The idea with solera is you always have a little bit of old whiskey being kept in each barrel as the new make is blended in. No barrel is ever fully drained. There is always a remnant of older whiskey in each 4,000-gallon white oak barrel (although that percentage diminishes over time).

Chattanooga Whiskey 111 (Unfiltered Barrel Proof) Review

Chattanooga Whiskey 111

Call it straight bourbon. Call it Tennessee High Malt Whiskey, but don’t call it a gimmick. Chattanooga Whiskey 111’s mash bill delivers unique, full flavors that don’t disappoint especially at the price point. I would love to some kind of limited edition release at a higher age to see how the trifecta of malted grains (Malted Rye, Caramel Malted Barley & Honey Malted Barley) reacts to more time in the barrel.

Chattanooga Whiskey 111 in the Glass

Whiskey quickly coats then drips down the glass

Color

Deep rust color which is impressive for a younger whiskey. Maybe the toasted and charred barrels makes the whiskey provides the deep, rich color. I would’ve guessed 12 years plus from looking at the bottle.

Smell

Honey made from berries, raisins, grains, wet hay, black tea, cardamom. Lots of savory and floral notes.

Taste

Get the grains on the tip of the tongue which rolls into creamy sweetness on the side of the palate (think creamy oatmeal with figs, honey, toasted walnuts, chia seeds, & thyme) into black pepper down the back of the palate which leaves your mouth tingling. The heat rises to the top of the palate. There’s real umami in this whiskey.

Finish

Long spicy, black, and red peppercorn finish. The bourbon nerds will love the finish on this one.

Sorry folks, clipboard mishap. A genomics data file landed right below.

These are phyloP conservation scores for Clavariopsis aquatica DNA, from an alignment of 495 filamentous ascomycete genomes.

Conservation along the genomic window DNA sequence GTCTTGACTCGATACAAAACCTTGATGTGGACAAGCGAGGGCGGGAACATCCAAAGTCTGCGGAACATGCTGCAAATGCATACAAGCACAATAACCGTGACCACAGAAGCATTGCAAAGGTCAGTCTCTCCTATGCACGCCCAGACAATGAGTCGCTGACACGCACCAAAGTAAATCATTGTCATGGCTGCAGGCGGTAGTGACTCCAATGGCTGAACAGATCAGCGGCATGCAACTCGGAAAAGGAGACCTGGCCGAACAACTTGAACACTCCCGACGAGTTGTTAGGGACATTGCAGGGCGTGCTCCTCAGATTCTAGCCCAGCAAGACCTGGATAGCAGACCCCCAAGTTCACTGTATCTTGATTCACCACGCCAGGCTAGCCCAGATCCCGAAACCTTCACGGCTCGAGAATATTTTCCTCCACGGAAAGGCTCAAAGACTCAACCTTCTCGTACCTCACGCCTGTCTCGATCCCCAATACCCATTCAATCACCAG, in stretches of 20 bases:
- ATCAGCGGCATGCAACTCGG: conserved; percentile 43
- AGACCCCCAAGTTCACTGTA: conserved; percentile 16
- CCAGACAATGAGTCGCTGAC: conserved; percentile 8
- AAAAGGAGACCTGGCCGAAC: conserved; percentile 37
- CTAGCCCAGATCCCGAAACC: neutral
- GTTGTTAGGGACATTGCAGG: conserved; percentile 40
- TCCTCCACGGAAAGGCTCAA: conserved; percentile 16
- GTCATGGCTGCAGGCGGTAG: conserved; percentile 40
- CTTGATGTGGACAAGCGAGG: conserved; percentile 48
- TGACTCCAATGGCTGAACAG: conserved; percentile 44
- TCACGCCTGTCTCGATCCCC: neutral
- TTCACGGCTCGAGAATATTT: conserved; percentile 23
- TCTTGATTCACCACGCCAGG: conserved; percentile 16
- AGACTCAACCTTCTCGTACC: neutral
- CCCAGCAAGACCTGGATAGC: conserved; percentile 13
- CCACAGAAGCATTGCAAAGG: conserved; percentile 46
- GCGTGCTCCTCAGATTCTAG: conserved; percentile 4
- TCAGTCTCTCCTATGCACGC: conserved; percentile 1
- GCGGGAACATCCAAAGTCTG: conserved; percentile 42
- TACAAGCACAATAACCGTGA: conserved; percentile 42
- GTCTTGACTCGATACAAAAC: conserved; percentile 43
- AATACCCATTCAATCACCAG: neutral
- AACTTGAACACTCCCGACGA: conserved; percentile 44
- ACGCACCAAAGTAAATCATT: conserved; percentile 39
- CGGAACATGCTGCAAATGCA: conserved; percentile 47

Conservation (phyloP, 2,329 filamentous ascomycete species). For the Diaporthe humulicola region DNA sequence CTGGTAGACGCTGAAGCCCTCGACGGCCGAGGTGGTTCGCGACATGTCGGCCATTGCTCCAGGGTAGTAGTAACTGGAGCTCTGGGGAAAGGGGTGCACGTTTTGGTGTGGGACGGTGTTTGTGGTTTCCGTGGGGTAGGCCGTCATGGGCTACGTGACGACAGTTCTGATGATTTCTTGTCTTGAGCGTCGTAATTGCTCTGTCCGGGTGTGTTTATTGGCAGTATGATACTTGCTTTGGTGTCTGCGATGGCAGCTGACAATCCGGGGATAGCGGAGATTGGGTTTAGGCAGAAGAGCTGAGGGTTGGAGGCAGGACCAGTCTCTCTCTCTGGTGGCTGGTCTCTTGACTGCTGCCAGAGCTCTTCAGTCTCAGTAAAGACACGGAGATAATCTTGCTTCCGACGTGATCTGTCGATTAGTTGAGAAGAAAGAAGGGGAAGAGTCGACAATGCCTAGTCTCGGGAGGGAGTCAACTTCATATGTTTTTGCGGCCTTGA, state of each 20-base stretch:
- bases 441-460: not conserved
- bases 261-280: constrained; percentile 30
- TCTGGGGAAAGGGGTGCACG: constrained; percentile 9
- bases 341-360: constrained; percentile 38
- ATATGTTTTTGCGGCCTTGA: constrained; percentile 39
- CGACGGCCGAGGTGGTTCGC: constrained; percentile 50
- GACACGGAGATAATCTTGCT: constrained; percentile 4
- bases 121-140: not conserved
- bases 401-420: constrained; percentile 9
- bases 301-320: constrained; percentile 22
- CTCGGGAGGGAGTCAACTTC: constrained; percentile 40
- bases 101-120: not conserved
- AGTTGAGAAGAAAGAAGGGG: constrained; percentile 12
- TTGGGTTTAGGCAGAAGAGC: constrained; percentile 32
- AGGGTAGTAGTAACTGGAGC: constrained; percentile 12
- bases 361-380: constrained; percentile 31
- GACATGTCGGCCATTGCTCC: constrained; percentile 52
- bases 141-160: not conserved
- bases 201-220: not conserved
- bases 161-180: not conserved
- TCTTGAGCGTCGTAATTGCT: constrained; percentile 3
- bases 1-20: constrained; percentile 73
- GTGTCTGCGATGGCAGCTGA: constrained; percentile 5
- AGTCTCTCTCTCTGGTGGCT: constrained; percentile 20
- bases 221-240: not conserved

The Verdict – Silver 86 out of 100 Points

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Chattanooga Whiskey 111 is savory. It’s like the traditional bourbon baking spice flavor profile got swapped out for a Middle Eastern spice flavor profile that’s savory and floral. At $47.00, it’s a no brainer if you’re the kind of whiskey drinker who enjoys stepping out of the box and experimenting with different flavor profiles.

I also commend Chattanooga Whiskey for showing people what flavor profiles are possible within the category. I hear a lot of Scotch drinks chuckle at bourbon drinkers because it all tastes like caramel and vanilla. Excuse me? says Chattanooga Whiskey. I picked up mine from Seelbach’s online.

Start shopping for bourbon swag for your journey. The Bard’s Shop has custom tees and hoodies, books, barrels, and more.

Written by Matty Sims

Matty Sims is the Editor-in-Chief at a digital media company. LeAnn (his wife) and his daughters Claire, Maddy, and Adele along with a brand new pup Booker live in Taylors, SC, at the foot of the Blue Ridge Mountains. He enjoys cracking a well-aged bottle of bourbon with friends and sharing stories, or cracking one of his favorite daily sippers on the back porch while the pup and his kids play in the backyard. He is a storyteller at heart, and Bourbon has deep roots in storytelling.